Hospitals across the city have been struggling due to low data transmission capabilities of local internet and mobile network connections. Digital transmission of reports of diagnostic procedures like MRI, CT scan and others are often delayed due to poor connectivity, and this has prompted the Hospital Association of Pune to send a grievance letter to not just several mobile companies but also to the Prime Minister’s Office (PMO).
The PMO has acknowledged the complaint that was sent on November 19 by the Association.
Bomi Bhote, president of the Hospital Association of Pune, told The Indian Express that poor network had made even the process of getting in touch with doctors working in the same hospital a time-consuming one.
In the complaint, the Association pointed out that the healthcare industry had grown digitally and was dependent on availability of connection. Laboratory reports and others that have to be transmitted digitally to consultants, so that they can take prompt decisions regarding patient’s treatment, were delayed. “The network capability and competence is pathetically low and this affects the delivery of healthcare to the patient,” Bhote has stated in the complaint.
Network failure and frequent call drops have also made the task of emergency services which tend to patients in distress, such as the state Emergency Medical Services (EMS), tougher.
The telecom service provider is supposed to route calls made to 108 to the EMS control room at Aundh. But, said Dr Dnyaneshwar Shelke, chief operating officer of EMS project, “… The calls don’t reach the control room and we have had callers telling us that they had telephoned multiple times but the 108 EMS number was unreachable”.
The issue of poor connectivity was linked to accessibility to health care and how it affects patient, said Dr Avinash Naniwadekar, director of Radiology at Ruby Hall Clinic. “Doctors are frequently told by patients that when they want to seek medical advice, they are not able to connect due to call drops,” said Dr Sameer Sonar, in-charge of the Ruby Hall Clinic’s nuclear medicine department.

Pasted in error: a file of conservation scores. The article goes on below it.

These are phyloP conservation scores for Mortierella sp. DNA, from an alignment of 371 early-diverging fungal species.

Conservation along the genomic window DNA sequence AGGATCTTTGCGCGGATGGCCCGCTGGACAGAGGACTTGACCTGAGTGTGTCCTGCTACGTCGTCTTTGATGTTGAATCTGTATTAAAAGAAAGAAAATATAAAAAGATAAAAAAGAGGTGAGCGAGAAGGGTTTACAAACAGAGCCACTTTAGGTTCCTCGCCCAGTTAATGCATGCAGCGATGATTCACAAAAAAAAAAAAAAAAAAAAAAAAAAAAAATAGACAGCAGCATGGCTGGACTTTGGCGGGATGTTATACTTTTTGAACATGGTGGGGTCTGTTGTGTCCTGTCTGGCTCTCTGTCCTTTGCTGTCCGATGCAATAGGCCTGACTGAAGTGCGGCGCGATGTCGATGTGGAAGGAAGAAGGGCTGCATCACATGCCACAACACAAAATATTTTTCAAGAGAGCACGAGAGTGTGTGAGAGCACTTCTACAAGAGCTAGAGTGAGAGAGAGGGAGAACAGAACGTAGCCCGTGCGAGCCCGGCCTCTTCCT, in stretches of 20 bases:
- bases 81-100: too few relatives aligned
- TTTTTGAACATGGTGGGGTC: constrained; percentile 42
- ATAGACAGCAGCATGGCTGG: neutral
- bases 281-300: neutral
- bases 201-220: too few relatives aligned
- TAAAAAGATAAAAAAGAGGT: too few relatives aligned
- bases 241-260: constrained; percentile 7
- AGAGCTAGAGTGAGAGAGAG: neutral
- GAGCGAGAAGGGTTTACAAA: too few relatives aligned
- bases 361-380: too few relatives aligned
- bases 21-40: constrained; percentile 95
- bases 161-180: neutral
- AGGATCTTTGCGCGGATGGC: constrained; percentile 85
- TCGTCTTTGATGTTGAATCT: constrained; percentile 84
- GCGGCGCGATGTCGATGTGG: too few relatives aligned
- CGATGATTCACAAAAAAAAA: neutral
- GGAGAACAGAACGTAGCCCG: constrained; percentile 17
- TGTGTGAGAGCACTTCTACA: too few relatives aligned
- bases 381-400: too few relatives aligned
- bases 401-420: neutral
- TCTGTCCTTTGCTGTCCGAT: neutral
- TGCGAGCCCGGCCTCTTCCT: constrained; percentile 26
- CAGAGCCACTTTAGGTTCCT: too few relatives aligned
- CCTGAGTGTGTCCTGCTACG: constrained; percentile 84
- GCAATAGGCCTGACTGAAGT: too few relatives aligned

Personnel at some hospitals said it was sometimes difficult to get in touch with doctors within the premises due to poor network, and they had to rely on WhatsApp calls. The poor network also adversely affects the telemedicine outreach programme which supports healthcare in areas with limited medical services, said Dr Naniwadekar.
Hospital authorities under the aegis of the Hospital Association of Pune have reported this increasing frustration over accessibility and even though there are lease lines of various service providers, congestion was an issue, said Bhote.
Over 74,000 BSNL employees apply for VRS, nearly 1,400 in Pune
BSNL authorities said the issues pertaining to connectivity will be resolved soon. Sunil Kumar, principal general manager, BSNL, (Maharashtra circle), told The Indian Express that they also had plans to outsource services.
“The situation will improve soon,” said BSNL authorities.
Meanwhile, the BSNL voluntary retirement scheme (VRS) 2019, under which employees aged 50 years and above are eligible to opt for retirement, has seen nearly 1,400 applications from employees in Pune district. Across the country, over 74,000 employees have opted for VRS. The effective date of voluntary retirement under the scheme is January 31, 2020.
BSNL is looking at savings of about Rs 7,000 crore in the wage bill if at least 80,000 personnel opt for the scheme.
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